Multi-stakeholder partnerships have become an increasingly common form of global governance. Partnerships, usually between international organizations (IOs) or state agencies and such private actors as NGOs, businesses, and academic institutions, have even been promoted as the gold standard of good governance—participatory, innovative, and well-funded. And yet these partnerships often fail to live up to the values that motivated their establishment. In this book, Teresa Kramarz examines this gap between promise and performance by analyzing partnerships in biodiversity conservation initiatives launched by the World Bank.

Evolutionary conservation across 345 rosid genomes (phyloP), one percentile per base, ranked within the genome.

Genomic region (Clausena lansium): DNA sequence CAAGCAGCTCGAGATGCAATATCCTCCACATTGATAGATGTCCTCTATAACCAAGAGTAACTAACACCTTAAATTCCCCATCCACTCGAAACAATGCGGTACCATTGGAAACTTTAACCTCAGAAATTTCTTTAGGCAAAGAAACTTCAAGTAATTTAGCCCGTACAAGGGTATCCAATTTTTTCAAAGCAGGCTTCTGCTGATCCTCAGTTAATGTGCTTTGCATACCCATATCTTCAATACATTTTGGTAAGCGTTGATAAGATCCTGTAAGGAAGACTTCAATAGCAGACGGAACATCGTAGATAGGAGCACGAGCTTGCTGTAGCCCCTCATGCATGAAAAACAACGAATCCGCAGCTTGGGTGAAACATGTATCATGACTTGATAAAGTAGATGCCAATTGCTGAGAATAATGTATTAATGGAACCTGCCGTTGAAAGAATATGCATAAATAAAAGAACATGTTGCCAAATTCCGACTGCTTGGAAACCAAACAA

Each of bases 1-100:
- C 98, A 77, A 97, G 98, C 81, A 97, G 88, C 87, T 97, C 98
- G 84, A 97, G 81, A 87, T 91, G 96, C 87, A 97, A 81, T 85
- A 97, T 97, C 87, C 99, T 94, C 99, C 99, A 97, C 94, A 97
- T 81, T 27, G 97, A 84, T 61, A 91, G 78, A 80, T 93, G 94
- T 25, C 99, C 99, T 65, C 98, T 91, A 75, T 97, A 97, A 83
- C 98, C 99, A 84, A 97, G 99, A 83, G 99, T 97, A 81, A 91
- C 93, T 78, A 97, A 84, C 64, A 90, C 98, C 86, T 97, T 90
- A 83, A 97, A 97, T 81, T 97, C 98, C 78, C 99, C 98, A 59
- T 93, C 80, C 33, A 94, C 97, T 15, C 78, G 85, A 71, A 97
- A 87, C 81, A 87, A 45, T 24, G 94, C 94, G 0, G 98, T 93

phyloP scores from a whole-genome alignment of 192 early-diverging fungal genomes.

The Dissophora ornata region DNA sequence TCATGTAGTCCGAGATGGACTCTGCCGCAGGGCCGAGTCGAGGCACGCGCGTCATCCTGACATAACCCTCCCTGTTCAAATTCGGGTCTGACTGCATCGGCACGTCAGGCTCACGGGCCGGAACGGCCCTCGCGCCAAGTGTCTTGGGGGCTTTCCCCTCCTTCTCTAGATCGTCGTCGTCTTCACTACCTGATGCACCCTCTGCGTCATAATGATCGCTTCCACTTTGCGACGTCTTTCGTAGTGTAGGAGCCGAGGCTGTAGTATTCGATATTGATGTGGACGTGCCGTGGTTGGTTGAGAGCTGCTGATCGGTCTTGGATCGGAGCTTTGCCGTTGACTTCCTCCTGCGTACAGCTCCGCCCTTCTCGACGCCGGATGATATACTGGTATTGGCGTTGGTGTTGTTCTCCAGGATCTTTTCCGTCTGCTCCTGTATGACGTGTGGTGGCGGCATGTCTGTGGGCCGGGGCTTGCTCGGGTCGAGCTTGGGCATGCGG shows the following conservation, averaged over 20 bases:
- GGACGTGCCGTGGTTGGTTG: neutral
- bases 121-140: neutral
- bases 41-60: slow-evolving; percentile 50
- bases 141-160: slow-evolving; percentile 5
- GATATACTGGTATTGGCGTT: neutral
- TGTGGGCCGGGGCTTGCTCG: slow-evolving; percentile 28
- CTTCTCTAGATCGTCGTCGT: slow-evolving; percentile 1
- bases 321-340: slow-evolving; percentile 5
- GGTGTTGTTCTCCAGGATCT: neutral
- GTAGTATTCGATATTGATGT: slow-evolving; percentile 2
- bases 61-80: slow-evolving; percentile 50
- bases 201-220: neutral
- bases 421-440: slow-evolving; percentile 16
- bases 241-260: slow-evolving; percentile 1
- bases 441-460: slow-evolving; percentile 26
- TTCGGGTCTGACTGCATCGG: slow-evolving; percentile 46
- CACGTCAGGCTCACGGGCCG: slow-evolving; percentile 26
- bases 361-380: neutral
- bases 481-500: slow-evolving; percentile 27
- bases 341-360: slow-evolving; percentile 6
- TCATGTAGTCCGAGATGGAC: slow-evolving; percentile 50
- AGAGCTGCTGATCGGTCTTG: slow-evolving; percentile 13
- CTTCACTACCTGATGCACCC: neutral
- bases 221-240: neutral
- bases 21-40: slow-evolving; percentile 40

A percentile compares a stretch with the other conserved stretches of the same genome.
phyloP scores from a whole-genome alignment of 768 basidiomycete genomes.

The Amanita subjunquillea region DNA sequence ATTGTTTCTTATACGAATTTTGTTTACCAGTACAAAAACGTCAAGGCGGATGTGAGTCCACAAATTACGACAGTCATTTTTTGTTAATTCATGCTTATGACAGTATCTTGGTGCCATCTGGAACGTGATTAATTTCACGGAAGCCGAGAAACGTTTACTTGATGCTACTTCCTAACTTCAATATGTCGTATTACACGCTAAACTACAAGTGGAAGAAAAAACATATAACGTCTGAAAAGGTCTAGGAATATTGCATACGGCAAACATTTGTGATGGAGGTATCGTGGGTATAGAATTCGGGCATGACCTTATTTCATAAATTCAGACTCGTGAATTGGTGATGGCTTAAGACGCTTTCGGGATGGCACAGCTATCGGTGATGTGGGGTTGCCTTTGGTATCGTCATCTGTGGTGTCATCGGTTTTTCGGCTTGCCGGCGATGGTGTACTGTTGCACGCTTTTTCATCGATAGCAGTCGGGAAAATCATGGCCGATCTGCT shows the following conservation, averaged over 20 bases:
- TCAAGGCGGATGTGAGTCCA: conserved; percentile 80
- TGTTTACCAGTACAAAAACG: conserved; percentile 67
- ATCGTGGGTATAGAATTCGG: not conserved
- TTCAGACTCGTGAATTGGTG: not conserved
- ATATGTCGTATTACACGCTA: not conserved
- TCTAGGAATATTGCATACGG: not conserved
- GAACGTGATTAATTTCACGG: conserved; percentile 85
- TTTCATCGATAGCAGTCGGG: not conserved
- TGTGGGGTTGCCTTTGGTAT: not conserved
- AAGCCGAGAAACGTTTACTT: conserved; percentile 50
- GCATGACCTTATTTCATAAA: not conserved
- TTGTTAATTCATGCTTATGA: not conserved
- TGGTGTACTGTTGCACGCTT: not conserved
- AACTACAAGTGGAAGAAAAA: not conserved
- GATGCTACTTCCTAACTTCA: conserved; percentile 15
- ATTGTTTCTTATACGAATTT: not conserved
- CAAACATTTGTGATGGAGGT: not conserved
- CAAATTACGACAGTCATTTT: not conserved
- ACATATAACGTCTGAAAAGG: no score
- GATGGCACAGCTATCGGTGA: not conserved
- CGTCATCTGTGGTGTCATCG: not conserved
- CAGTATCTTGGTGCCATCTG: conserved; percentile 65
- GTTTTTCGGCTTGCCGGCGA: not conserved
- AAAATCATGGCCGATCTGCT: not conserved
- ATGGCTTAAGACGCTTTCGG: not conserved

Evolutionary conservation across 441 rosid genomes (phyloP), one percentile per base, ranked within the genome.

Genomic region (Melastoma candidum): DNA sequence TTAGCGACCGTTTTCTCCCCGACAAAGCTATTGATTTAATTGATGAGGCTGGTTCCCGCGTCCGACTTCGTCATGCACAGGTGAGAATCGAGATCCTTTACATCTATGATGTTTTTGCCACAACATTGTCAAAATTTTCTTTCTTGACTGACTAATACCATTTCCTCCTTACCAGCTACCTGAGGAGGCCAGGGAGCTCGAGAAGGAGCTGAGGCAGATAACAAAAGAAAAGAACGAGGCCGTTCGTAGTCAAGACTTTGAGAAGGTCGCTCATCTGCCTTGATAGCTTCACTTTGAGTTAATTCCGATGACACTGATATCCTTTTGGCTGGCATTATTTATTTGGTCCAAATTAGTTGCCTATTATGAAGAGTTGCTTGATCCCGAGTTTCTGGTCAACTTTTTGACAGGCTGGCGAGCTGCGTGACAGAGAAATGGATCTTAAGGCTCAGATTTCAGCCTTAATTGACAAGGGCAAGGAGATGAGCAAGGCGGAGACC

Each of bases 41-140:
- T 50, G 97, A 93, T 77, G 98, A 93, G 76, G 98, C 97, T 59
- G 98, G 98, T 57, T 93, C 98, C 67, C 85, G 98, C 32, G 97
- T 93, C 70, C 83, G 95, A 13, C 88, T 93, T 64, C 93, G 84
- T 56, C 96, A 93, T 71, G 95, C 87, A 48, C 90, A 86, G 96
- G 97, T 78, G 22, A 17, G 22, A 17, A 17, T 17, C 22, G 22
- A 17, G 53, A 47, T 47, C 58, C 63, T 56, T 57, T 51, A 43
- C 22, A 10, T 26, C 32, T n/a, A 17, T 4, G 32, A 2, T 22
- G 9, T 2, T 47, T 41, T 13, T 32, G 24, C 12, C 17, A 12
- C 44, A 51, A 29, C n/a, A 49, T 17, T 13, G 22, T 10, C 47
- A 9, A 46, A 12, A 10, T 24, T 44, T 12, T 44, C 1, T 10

Kramarz reviews World Bank biodiversity partnerships over a twenty-year period, with in-depth studies of two: the Critical Ecosystem Partnership Fund and the Global Invasive Species Program. She finds that partnerships fall short when established in the shadow of a large, mature bureaucracy. Bureaucrats have trouble relinquishing control, and they distrust partners who do not abide by set policies and procedures. The partnership’s potential contribution to biodiversity conservation succumbs to the goals of bureaucratic efficiency. Kramarz develops a theoretical framework to explain the gap between values and practice, combining rationalist and constructivist approaches. Viewing World Bank biodiversity partnerships through this theoretical lens, she shows how the World Bank’s risk aversion, hierarchy, focus on rules and procedures, and division of labor have a significant influence on partnership outcomes.